In some implementations, the elliptic curve parameters are not all validated by the cryptographic algorithm implementation, which may allow a remote attacker within wireless range to inject an invalid public key to determine the session key with high probability. Such an attacker can then passively intercept and decrypt all device messages, and/or forge and inject malicious messages.

Paper. Website. Three news articles.

This is serious. Update your software now, and try not to think about all of the Bluetooth applications that can’t be updated.

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Needless Panic Over a Wi-FI Network Name

A Turkish Airlines flight made an emergency landing because someone named his wireless network (presumably from his smartphone) “bomb on board.”

In 2006, I wrote an essay titled “Refuse to be Terrorized.” (I am also reminded of my 2007 essay, “The War on the Unexpected.” A decade later, it seems that the frequency of incidents like the one above is less, although not zero. Progress, I suppose.

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Hacking Wireless Tire-Pressure Monitoring System

Research paper: “Security and Privacy Vulnerabilities of In-Car Wireless Networks: A Tire Pressure Monitoring System Case Study,” by Ishtiaq Rouf, Rob Miller, Hossen Mustafa, Travis Taylor, Sangho Oh, Wenyuan Xu, Marco Gruteser, Wade Trapper, Ivan Seskar:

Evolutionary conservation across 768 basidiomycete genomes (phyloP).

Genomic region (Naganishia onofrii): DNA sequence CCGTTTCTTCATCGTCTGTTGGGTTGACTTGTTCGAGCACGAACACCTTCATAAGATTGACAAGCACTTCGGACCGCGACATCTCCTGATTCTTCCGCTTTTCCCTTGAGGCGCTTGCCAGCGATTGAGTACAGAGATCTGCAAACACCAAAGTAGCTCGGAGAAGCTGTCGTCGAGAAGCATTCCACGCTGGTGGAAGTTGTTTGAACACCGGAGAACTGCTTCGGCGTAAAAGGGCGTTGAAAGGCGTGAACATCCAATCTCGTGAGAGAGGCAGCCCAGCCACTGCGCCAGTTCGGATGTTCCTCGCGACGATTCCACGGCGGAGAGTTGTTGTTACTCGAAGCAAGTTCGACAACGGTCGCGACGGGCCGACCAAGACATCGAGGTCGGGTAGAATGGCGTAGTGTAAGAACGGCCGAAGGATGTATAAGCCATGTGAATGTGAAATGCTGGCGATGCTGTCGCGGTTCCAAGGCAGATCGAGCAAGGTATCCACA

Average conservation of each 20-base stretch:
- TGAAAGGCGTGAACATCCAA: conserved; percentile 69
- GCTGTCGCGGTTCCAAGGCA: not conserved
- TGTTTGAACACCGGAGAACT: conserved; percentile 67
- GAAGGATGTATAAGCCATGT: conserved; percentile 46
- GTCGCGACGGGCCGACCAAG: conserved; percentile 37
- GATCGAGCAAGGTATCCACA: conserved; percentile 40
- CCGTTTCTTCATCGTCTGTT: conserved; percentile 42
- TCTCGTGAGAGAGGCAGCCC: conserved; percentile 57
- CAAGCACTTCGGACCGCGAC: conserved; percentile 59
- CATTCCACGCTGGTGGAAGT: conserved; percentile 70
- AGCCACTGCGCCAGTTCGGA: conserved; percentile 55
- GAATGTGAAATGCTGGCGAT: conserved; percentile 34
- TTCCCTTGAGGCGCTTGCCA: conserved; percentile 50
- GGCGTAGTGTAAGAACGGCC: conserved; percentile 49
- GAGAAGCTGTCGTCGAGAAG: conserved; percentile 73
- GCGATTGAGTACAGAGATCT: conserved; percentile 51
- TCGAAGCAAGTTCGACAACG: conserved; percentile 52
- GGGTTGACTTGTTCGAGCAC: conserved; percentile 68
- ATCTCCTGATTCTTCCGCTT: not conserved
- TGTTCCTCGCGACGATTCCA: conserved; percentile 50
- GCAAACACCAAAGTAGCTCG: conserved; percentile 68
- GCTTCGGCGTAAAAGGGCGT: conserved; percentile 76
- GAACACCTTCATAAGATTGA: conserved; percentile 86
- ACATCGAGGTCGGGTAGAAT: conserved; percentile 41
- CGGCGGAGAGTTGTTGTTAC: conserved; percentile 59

Abstract: Wireless networks are being integrated into the modern automobile. The security and privacy implications of such in-car networks, however, have are not well understood as their transmissions propagate beyond the confines of a car’s body. To understand the risks associated with these wireless systems, this paper presents a privacy and security evaluation of wireless Tire Pressure Monitoring Systems using both laboratory experiments with isolated tire pressure sensor modules and experiments with a complete vehicle system. We show that eavesdropping is easily possible at a distance of roughly 40m from a passing vehicle. Further, reverse-engineering of the underlying protocols revealed static 32 bit identifiers and that messages can be easily triggered remotely, which raises privacy concerns as vehicles can be tracked through these identifiers. Further, current protocols do not employ authentication and vehicle implementations do not perform basic input validation, thereby allowing for remote spoofing of sensor messages. We validated this experimentally by triggering tire pressure warning messages in a moving vehicle from a customized software radio attack platform located in a nearby vehicle. Finally, the paper concludes with a set of recommendations for improving the privacy and security of tire pressure monitoring systems and other forthcoming in-car wireless sensor networks.

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Security Vulnerabilities in Wireless Keyboards

Most of them are unencrypted, which makes them vulnerable to all sorts of attacks:

On Tuesday Bastille’s research team revealed a new set of wireless keyboard attacks they’re calling Keysniffer. The technique, which they’re planning to detail at the Defcon hacker conference in two weeks, allows any hacker with a $12 radio device to intercept the connection between any of eight wireless keyboards and a computer from 250 feet away. What’s more, it gives the hacker the ability to both type keystrokes on the victim machine and silently record the target’s typing.

This is a continuation of their previous work

More news articles. Here are lists of affected devices.